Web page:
IMG_20180818_192121.jpg

    Just food for thought. Use whatever you feel most comfortable with.
     
  22. Aug 20, 2018 #172

    neil_w

    neil_w

    neil_w

    When in doubt, add more rocket TRF Supporter

    Joined:
    Jul 14, 2015
    Messages:
    6,505
    Likes Received:
    921
    Location:
    Northern NJ
    Here's what I did.

    First, I installed the laundry shelf. I pushed it down with the piece of PVC pipe and actually was able to get it a bit further down than I had original expected, maybe 7.25". That will hopefully leave enough room for all the recovery stuff.

    Then I applied a patch on the inside of the body tube. I used a piece of folded-over 65 lb card stock; the double-layer was probably overkill, could have done with one. Shouldn't make much difference either way. This pic shows the shelf and the patch:
    Shelf-and-fix-1.jpg

    Next, I trimmed the exterior flap of BT on the outside of the hole. The flap consisted of several layers; I concluded that it was the inner layers (corresponding to the inner layers of the BT) that were preventing it from laying down flat(-ish). So I carefully trimmed just the inner brown bits. Then I laid a bit of TBII into the hole with a toothpick, and pressed down what remained of the flap. Because this all was only about three inches in from the end of the BT, I was able to squeeze it between my fingers (index finger inside the BT, thumb on the outside). I held it for a while until the glue had set up. It doesn't feel *smooth*, but it's also not sticking out in any appreciable way. Here's what it looks like right now:
    Shelf-and-fix-2.jpg

    Not great from close up, but also not a disaster. Tomorrow I'll apply some touch-up paint over it and hopefully that'll make it a bit better. I'm willing to live with this result.

    The fin repair still looks like garbage, I'm going to apply some more touch-up paint there too. Shoulda left it alone after the first fix. Dunno why I need to keep learning the same lesson over and over.

    Anyway, I'm off the ledge for now. We're in the home stretch.
     
    BDB likes this.
  23. Aug 20, 2018 #173

    kuririn

    kuririn

    kuririn

    BARGeezer TRF Supporter

    Joined:
    Oct 3, 2016
    Messages:
    2,454
    Likes Received:
    597
    Gender:
    Male
    Location:
    Hawaii
    Congratulations. I'm glad you stuck to it.
     
  24. Aug 20, 2018 #174

    bobby_hamill

    bobby_hamill

    bobby_hamill

    Well-Known Member

    Joined:
    Feb 15, 2011
    Messages:
    1,257
    Likes Received:
    37
  25. Aug 20, 2018 #175

    neil_w

    neil_w

    neil_w

    When in doubt, add more rocket TRF Supporter

    Joined:
    Jul 14, 2015
    Messages:
    6,505
    Likes Received:
    921
    Location:
    Northern NJ
  26. Aug 20, 2018 #176

    boatgeek

    boatgeek

    boatgeek

    Well-Known Member

    Joined:
    Dec 27, 2014
    Messages:
    1,900
    Likes Received:
    447
    Looking good!
     
  27. Aug 21, 2018 #177

    BABAR

    BABAR

    BABAR

    Builds Rockets for NASA TRF Lifetime Supporter TRF Supporter

    Joined:
    Aug 27, 2011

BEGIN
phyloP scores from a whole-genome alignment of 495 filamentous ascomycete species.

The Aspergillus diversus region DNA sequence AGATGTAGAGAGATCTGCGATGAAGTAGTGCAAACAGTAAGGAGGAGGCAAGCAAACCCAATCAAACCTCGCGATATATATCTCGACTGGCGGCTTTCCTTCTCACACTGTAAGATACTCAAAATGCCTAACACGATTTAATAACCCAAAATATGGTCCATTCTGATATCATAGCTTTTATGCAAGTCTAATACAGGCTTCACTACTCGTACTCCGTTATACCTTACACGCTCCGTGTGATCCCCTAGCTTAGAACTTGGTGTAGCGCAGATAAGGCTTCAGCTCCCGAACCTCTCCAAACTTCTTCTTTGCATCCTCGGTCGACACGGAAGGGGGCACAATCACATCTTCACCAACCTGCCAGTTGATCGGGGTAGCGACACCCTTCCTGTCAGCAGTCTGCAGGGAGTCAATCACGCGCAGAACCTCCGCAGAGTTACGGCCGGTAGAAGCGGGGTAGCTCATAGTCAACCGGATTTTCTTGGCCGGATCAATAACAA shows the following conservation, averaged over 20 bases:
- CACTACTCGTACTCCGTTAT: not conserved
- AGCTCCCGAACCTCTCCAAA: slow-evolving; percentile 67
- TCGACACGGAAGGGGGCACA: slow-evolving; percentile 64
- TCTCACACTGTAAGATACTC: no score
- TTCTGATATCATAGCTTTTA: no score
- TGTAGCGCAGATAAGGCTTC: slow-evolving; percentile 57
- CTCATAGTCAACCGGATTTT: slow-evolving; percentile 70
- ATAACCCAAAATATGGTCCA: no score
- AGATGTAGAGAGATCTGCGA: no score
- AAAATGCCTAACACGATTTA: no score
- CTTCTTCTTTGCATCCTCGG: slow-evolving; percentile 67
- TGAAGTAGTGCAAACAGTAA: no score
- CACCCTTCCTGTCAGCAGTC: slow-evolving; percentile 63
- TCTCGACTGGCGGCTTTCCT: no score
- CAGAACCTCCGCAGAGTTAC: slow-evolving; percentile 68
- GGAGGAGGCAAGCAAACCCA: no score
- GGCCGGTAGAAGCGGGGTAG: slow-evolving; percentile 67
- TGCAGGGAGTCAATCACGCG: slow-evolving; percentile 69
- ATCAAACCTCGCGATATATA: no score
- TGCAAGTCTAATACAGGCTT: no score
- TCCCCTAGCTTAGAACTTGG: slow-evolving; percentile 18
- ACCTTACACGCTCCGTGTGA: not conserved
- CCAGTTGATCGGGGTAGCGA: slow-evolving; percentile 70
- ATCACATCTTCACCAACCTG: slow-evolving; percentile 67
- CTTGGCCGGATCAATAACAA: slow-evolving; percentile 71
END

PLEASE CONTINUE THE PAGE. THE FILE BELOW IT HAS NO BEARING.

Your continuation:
Messages:
    4,353
    Likes Received:
    487
    Since it won't match your "purist" scale ethic this probably won't do, but what if you make a stylized sci fi iris flower decal and put it over the hole?

    Sort of one of those
    "Oh I meant to do that!"
    things
     
  28. Aug 21, 2018 #178

    BABAR

    BABAR

    BABAR

    Builds Rockets for NASA TRF Lifetime Supporter TRF Supporter

    Joined:
    Aug 27, 2011
    Messages:
    4,353
    Likes Received:
    487
    Is it possible to make a DECAL the same color as the rocket and use it to cover the defect?
     
  29. Aug 21, 2018 #179

    neil_w

    neil_w

    neil_w

    When in doubt, add more rocket TRF Supporter

    Joined:
    Jul 14, 2015
    Messages:
    6,505
    Likes Received:
    921
    Location:
    Northern NJ
    Interesting idea, and I would totally try it except I just don’t have it in me to do another round of decals just for that. I will definitely keep it in mind for the future.

    Tonight I applied the touch up paint, and I think it looks good enough. Another two coats of paint also seems to have gotten the fin repair area to be “un-bad enough that I’m willing to stop fiddling with it”.

    Further build updates (including pictures of the repairs) will now pause while I head to the beach with my family for a while.
     
    Nytrunner likes this.
  30. Aug 30, 2018 #180

    neil_w

    neil_w

    neil_w

    When in doubt, add more rocket TRF Supporter

    Joined:
    Jul 14, 2015
    Messages:
    6,505
    Likes Received:
    921
    Location:
    Northern NJ
    Back from the beach, here are the final results of the fixes (including new decal for the trailing edge of the fin):
    Fixes-final-3.jpg

    Fixes-final-1.jpg Fixes-final-2.jpg

    Everything looks kind of bad from super-close up, but overall I'm satisfied. I'm sure that if I were sufficiently motivated I could have done more to fill and smooth out the ding above the R, but in the interest of not making things worth and moving on with my life I'll leave it as is. At least now that it's all painted to match it's must less ugly than before unless you're really close up (like that picture). I might have to fight the urge to photoshop it out when I take beauty shots though. ;)

    And thus decals are declared finished. Two final tasks are the nose cone weight and eyelet, and flat-coating the whole thing. Almost there!
     
    lakeroadster likes this.

Share This Page